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136
Modeling and simulation of genetic regulatory systems: A literature review
 Journal of Computational Biology
, 2002
"... In order to understand the functioning of organisms on the molecular level, we need to know which genes are expressed, when and where in the organism, and to which extent. The regulation of gene expression is achieved through genetic regulatory systems structured by networks of interactions between ..."
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Cited by 426 (9 self)
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In order to understand the functioning of organisms on the molecular level, we need to know which genes are expressed, when and where in the organism, and to which extent. The regulation of gene expression is achieved through genetic regulatory systems structured by networks of interactions between DNA, RNA, proteins, and small molecules. As most genetic regulatory networks of interest involve many components connected through interlocking positive and negative feedback loops, an intuitive understanding of their dynamics is hard to obtain. As a consequence, formal methods and computer tools for the modeling and simulation of genetic regulatory networks will be indispensable. This paper reviews formalisms that have been employed in mathematical biology and bioinformatics to describe genetic regulatory systems, in particular directed graphs, Bayesian networks, Boolean networks and their generalizations, ordinary and partial differential equations, qualitative differential equations, stochastic equations, and rulebased formalisms. In addition, the paper discusses how these formalisms have been used in the simulation of the behavior of actual regulatory systems. Key words: genetic regulatory networks, mathematical modeling, simulation, computational biology.
Qualitative Simulation of Genetic Regulatory Networks Using PiecewiseLinear Models
, 2001
"... In order to cope with the large amounts of data that have become available in genomics, mathematical tools for the analysis of networks of interactions between genes, proteins, and other molecules are indispensable. We present a method for the qualitative simulation of genetic regulatory networks ..."
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Cited by 132 (21 self)
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In order to cope with the large amounts of data that have become available in genomics, mathematical tools for the analysis of networks of interactions between genes, proteins, and other molecules are indispensable. We present a method for the qualitative simulation of genetic regulatory networks, based on a class of piecewiselinear (PL) differential equations that has been wellstudied in mathematical biology. The simulation method is welladapted to stateoftheart measurement techniques in genomics, which often provide qualitative and coarsegrained descriptions of genetic regulatory networks. Given a qualitative model of a genetic regulatory network, consisting of a system of PL differential equations and inequality constraints on the parameter values, the method produces a graph of qualitative states and transitions between qualitative states, summarizing the qualitative dynamics of the system. The qualitative simulation method has been implemented in Java in the computer tool Genetic Network Analyzer.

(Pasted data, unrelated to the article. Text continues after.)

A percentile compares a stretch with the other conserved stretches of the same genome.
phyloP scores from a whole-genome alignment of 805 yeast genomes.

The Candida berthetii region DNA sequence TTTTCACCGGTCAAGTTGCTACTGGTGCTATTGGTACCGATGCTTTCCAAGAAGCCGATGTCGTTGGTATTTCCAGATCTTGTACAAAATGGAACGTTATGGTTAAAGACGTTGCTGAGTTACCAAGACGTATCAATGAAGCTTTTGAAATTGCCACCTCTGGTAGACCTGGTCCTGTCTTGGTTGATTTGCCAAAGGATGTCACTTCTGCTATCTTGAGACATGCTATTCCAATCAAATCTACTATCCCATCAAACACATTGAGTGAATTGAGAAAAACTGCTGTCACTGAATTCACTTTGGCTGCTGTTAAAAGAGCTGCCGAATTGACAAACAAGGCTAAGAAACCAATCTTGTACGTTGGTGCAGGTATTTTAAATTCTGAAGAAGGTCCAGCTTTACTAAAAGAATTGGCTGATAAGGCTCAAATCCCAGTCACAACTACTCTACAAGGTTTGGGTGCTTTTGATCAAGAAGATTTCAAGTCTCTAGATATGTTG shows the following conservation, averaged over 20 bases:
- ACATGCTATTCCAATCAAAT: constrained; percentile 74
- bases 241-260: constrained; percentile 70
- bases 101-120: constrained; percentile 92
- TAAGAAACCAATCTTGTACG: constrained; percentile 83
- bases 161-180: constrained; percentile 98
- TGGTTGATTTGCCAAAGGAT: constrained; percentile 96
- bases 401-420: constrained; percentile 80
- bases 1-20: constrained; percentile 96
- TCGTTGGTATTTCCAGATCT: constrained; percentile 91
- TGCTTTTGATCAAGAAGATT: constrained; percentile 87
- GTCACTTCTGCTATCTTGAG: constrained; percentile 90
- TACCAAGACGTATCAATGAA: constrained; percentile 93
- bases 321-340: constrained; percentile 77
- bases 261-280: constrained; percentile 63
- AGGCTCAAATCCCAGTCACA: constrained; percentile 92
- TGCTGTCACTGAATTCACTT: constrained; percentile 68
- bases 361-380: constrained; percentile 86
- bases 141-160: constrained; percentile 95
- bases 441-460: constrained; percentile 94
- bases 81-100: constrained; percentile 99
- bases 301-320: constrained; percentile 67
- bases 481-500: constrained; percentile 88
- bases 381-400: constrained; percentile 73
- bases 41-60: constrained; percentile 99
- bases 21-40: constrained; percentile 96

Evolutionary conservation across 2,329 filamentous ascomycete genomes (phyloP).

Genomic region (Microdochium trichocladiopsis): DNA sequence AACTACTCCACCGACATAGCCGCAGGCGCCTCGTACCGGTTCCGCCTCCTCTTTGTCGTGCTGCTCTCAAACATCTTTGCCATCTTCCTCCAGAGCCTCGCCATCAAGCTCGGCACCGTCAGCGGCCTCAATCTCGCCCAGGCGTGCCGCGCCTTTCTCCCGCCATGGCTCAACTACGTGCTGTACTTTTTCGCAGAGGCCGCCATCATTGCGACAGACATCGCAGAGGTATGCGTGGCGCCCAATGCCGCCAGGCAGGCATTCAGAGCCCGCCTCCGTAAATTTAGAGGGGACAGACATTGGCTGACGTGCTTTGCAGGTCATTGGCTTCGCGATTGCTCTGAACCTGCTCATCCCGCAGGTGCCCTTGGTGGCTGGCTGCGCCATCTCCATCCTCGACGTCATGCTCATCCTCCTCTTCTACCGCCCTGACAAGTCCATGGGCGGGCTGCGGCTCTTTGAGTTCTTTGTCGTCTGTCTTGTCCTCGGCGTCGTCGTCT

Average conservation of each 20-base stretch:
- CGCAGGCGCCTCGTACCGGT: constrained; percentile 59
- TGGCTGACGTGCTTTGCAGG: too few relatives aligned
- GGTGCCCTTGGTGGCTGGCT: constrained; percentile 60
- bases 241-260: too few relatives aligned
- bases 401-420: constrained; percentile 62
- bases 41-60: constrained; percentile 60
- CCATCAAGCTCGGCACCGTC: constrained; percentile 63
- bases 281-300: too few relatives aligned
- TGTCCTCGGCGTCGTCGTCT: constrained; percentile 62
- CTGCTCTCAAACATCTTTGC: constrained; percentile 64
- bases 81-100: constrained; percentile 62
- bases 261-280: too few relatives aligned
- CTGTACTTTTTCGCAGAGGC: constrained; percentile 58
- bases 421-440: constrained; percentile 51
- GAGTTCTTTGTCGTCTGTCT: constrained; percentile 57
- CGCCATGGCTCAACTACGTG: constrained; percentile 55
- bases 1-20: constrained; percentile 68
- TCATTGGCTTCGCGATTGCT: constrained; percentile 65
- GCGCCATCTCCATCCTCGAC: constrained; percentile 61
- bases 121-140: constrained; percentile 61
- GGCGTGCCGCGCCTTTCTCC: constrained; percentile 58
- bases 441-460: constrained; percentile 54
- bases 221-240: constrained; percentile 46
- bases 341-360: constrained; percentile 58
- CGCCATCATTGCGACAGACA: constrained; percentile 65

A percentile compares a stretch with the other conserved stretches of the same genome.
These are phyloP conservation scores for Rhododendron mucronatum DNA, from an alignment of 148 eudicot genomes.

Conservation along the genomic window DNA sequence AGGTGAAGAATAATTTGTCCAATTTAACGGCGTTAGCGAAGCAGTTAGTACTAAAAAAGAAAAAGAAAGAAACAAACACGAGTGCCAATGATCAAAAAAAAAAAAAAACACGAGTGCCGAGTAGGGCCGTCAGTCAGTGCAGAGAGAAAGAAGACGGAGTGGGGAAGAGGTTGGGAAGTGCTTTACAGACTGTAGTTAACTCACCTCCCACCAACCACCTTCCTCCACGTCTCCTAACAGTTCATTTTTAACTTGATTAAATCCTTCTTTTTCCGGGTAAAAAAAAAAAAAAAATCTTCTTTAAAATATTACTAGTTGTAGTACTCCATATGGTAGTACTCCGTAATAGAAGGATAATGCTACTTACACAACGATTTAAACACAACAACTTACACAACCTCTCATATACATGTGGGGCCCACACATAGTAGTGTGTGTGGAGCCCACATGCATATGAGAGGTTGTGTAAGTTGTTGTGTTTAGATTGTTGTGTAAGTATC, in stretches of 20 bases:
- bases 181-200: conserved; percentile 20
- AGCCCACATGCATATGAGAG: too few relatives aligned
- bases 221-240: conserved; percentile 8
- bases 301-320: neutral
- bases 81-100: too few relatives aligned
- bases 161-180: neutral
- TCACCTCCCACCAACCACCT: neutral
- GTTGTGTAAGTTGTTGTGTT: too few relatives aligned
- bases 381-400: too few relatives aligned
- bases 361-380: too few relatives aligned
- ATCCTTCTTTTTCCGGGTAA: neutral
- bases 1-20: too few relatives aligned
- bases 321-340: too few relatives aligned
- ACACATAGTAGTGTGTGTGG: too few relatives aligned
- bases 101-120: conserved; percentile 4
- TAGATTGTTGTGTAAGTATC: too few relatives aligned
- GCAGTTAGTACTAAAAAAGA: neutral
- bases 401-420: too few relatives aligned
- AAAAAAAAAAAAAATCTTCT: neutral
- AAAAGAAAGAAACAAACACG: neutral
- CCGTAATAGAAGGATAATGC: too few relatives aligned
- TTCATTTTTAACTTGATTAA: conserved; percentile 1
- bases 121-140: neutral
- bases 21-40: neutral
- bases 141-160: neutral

The topology of the regulatory interactions predicts the expression pattern of the segment polarity genes in Drosophila melanogaster
, 2003
"... Expression of the Drosophila segment polarity genes is initiated by a prepattern of pairrule gene products and maintained by a network of regulatory interactions throughout several stages of embryonic development. Analysis of a model of gene interactions based on differential equations showed tha ..."
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Cited by 101 (10 self)
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Expression of the Drosophila segment polarity genes is initiated by a prepattern of pairrule gene products and maintained by a network of regulatory interactions throughout several stages of embryonic development. Analysis of a model of gene interactions based on differential equations showed that wildtype expression patterns of these genes can be obtained for a wide range of kinetic parameters, which suggests that the steady states are determined by the topology of the network and the type of regulatory interactions between components, not the detailed form of the rate laws. To investigate this, we propose and analyze a Boolean model of this network which is based on a binary ON/OFF representation of transcription and protein levels, and in which the interactions are formulated as logical functions. In this model the spatial and temporal patterns of gene expression are determined by the topology of the network and whether components are present or absent, rather than the absolute levels of the mRNAs and proteins and the functional details of their interactions. The model is able to reproduce the wild type gene expression patterns, as well as the ectopic expression patterns observed in overexpression experiments and various mutants. Furthermore, we compute explicitly all steady states of the network and identify the basin of attraction of each steady state. The model gives important insights into the functioning of the segment polarity gene network, such as the crucial role of the wingless and sloppy paired genes, and the network's ability to correct errors in the prepattern.